Prevention is the best medicine
Calean Wick waited patiently under his shades as dental hygienist Stacey Anderson applied a fluoride treatment. He didn't make a single complaint as she cleaned his teeth and applied sealants. He was very good. He opened his mouth wide, Anderson ...
Calean Wick waited patiently under his shades as dental hygienist Stacey Anderson applied a fluoride treatment.
He didn't make a single complaint as she cleaned his teeth and applied sealants.
He was very good. He opened his mouth wide, Anderson said.
Wick, a first grader at Great Lakes Elementary School, cannot remember the last time he's been to a dentist, but his teeth are now protected until he can get to one.
Anderson provided dental cleanings and preventative care for children at Wick's school Tuesday through Just Kids Dental Health program. The hygienist set up a mobile dentist office in a private tutoring room at the school and saw 20 students.
The program provides oral health education, cleaning, fluoride varnish and sealants to children with limited access to dental care, Anderson said.
Many of the children who come to the program have never been to the dentist, she said.
Wick visited Anderson during a reading lesson in his class.
"It didn't hurt that much," Wick said.
The student returned to class with his teeth feeling "good." It tickled when she used the brush, he said.
Wick has beautiful permanent teeth. Putting the sealants on to protect them from decay is very rewarding, Anderson said.
Wick missed 22 minutes of class but received years of dental protection for his teeth. That's important for a kid who doesn't remember his last dental appointment, she said.
Anderson started Just Kids Dental Health two years ago in Minnesota to provide preventative dental care to area children. She works with students in Duluth, Proctor and along the North Shore. She worked in private dental practices for several years before starting the program.
Often dentists are unable to accept many new patients who receive medical assistance because the reimbursements from Medicare, Medicaid and BadgerCare are low. The need for accessible dental care for low-income children has been present in the community for a long time, she said.
Superior is the first school district she's worked with in Wisconsin -- where she is also a licensed hygienist.
"I grew up in this area and I know what need there is," she said. "It's a way of giving back to, you know, what I needed myself growing up."
The program costs the parents and school district nothing.
The only costs to the district is the time and effort it takes to gather consent forms from parents, said Nancy Smith, the district's director of health services.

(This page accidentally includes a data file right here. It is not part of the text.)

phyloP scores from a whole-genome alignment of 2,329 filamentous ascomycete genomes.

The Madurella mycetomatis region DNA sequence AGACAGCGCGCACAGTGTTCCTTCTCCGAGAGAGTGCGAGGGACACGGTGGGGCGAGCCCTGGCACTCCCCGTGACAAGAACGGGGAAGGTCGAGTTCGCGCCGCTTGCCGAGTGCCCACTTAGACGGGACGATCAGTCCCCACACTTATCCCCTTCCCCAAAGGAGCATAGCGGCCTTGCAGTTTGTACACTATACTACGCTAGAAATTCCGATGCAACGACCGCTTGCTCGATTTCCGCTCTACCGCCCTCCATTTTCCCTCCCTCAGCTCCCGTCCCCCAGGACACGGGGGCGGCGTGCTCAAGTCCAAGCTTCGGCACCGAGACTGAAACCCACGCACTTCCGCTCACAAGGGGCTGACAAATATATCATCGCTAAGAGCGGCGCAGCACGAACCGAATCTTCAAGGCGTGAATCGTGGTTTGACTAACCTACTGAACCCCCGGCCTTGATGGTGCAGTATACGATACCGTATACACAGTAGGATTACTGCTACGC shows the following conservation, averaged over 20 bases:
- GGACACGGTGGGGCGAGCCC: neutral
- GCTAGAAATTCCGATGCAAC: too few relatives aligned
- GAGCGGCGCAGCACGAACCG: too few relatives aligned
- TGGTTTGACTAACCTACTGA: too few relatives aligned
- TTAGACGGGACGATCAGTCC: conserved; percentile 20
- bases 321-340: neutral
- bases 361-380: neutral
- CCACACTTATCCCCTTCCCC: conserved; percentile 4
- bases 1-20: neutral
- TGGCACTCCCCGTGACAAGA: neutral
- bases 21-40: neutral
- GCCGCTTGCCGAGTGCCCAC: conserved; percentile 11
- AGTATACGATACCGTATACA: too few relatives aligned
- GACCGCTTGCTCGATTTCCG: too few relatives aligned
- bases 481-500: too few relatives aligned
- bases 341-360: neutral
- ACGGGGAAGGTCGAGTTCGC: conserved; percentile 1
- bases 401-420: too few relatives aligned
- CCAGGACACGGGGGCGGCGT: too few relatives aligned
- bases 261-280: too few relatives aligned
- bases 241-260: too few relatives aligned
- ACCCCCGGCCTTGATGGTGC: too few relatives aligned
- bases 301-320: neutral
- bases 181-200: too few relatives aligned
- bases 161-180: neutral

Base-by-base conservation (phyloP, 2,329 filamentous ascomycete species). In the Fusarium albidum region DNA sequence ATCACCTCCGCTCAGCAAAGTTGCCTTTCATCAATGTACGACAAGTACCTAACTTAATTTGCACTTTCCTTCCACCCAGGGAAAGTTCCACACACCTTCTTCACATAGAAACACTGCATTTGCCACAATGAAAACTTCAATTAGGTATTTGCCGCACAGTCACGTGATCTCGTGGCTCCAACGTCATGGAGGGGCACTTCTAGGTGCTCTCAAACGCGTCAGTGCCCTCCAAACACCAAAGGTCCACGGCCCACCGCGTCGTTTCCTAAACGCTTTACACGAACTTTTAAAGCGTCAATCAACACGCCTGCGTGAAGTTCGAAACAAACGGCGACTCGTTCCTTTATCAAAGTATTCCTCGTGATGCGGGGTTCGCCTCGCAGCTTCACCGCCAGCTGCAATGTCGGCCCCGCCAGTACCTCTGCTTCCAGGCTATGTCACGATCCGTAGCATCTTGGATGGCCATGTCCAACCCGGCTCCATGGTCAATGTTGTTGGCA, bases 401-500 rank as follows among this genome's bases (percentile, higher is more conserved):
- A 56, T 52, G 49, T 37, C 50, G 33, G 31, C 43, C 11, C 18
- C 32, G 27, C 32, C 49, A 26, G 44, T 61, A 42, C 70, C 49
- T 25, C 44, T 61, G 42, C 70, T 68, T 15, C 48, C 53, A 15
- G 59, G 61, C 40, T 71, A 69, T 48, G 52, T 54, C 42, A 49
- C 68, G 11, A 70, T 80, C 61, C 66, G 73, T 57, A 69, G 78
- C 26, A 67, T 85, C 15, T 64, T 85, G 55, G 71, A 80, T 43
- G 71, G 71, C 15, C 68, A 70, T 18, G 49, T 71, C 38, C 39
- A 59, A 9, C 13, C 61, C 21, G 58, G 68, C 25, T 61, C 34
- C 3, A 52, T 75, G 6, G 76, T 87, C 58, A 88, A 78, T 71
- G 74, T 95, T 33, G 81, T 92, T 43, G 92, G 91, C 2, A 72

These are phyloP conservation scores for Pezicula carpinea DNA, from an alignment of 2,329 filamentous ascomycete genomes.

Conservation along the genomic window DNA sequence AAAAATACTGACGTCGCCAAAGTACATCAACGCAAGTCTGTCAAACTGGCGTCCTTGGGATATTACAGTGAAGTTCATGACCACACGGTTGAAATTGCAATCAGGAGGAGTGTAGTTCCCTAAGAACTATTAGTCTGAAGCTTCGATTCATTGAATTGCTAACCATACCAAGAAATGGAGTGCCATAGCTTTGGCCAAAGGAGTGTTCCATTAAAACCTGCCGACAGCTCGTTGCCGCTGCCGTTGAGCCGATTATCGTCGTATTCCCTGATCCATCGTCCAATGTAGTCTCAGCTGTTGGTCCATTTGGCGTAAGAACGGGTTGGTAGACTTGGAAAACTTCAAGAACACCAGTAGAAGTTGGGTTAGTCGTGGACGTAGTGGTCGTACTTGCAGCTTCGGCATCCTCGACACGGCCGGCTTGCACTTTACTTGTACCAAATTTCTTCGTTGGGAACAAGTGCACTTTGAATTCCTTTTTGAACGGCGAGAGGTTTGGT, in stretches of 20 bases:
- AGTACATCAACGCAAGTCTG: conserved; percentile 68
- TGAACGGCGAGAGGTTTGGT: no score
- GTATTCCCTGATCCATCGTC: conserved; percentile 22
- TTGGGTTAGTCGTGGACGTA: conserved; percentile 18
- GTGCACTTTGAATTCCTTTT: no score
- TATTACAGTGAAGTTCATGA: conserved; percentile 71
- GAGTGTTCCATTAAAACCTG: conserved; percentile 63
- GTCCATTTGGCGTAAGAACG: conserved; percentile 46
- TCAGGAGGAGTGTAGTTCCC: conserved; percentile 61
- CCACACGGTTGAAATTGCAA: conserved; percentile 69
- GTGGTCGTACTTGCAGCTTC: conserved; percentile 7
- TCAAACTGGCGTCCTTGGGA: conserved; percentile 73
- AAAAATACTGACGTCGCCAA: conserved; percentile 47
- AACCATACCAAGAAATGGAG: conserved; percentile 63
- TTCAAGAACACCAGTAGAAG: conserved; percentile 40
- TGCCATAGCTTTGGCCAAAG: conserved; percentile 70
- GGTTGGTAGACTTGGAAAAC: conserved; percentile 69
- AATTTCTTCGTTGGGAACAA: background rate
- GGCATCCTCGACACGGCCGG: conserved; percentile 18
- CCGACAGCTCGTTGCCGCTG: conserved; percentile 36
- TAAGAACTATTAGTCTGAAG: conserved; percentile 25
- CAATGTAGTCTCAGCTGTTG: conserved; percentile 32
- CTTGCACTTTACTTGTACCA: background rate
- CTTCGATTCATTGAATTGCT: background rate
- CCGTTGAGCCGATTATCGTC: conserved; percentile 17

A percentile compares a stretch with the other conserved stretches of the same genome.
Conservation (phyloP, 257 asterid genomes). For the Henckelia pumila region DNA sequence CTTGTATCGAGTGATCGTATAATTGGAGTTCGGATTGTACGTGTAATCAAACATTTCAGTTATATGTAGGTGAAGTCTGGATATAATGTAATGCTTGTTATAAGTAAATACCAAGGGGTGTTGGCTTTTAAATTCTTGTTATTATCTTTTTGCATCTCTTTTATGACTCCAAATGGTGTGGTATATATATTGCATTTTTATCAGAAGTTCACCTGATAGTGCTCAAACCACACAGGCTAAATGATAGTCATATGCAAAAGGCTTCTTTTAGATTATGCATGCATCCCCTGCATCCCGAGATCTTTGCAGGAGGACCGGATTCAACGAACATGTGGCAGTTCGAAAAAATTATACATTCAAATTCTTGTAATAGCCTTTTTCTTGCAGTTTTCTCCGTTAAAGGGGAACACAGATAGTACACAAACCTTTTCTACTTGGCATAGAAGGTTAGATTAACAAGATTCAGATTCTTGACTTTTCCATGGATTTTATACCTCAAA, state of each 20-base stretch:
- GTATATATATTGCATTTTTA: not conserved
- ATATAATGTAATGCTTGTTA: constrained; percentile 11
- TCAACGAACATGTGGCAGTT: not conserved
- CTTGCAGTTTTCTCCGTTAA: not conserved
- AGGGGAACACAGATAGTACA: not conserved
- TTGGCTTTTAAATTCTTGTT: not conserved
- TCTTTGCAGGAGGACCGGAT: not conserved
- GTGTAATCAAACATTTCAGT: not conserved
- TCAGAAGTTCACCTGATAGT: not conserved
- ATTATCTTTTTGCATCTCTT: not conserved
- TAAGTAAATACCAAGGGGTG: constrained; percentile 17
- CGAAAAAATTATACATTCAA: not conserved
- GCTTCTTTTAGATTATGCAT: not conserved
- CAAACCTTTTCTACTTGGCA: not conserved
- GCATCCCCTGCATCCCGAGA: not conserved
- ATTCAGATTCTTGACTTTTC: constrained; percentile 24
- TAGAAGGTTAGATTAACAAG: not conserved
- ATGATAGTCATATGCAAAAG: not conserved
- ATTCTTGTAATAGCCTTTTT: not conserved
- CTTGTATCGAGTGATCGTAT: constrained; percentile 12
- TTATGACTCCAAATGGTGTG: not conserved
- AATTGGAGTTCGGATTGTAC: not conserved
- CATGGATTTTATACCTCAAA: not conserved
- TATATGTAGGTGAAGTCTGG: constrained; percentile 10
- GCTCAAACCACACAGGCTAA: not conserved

The district sent consent forms home with 1,400 students in elementary and middle school.
Dental programs are needed throughout the country especially for children. Children who have cavities don't eat well because their teeth hurt, so they only eat soft foods. then they're in pain and not eating well they don't do well in school, she said.
Tooth decay a common problem for children in the United States. More than 28 percent of children ages 2-5 have decay in their baby teeth and 50 percent of 11 year olds have had cavities. By the time they reach 19, two-thirds of people have tooth decay in their permanent teeth. Low income children are twice as likely to suffer from tooth decay and fewer than 20 percent of Medicaid-covered children receive a yearly preventative checkup, according to the Centers for Disease Control and Prevention Web site. Untreated cavities can cause children pain, weight loss and missed school days, according to the Web site.
Just Kids mobile dental clinic is visiting each elementary school in the district and Superior Middle School this fall. Anderson's next visit to Superior is scheduled for Nov. 28 at Bryant Elementary School.
About 15 dental days are scheduled at the district's elementary and middle schools throughout the year. Many of the schools are hosting Anderson two days this fall because the response to the program has been so positive, Smith said. Anderson will return to Superior for follow up visits in spring.
Children served by school-based dental sealant programs like Just Kids have 60 percent fewer instances of decay for two to five years following their treatment. Sealant programs are operating in 29 states and serve 193,000 children, according to the CDC Web site.
As Wick left Anderson's temporary dental office he was given small prizes along with the traditional dental hygiene take homes -- toothbrush, floss and toothpaste.
Wick got to pick from stickers, bracelets and small toys. He left the office with a smile on his face.
He also left with a note for his parents explaining the care he received and advising a yearly dental checkup.
Anderson makes notes about teeth she'd suggest having a dentist look at if she sees a problem tooth, but she doesn't diagnose, she said.
The point of the program is to give kids the preventative care they need. Most of the kids haven't ever been to the dentist and some of them are scared. A few cry, but the bribes help, Anderson said.
"They get an extra prize when they open wide," she said. "I think one of our biggest goals is to get rid of any fears of dentistry."
The program only accepts students on medical assistance. Anderson is working to get funding to expand the program to include students who aren't in a medical assistance program, but don't have dental insurance.
Parents are welcome to accompany their children to the dental visits but their presence is not necessary. Any parent wishing for their children to receive the preventative care must fill out a consent form. For more information about the program contact a school nurse.
Anna Kurth covers education. Call her at (715) 395-5019 or e-mail firstname.lastname@example.org .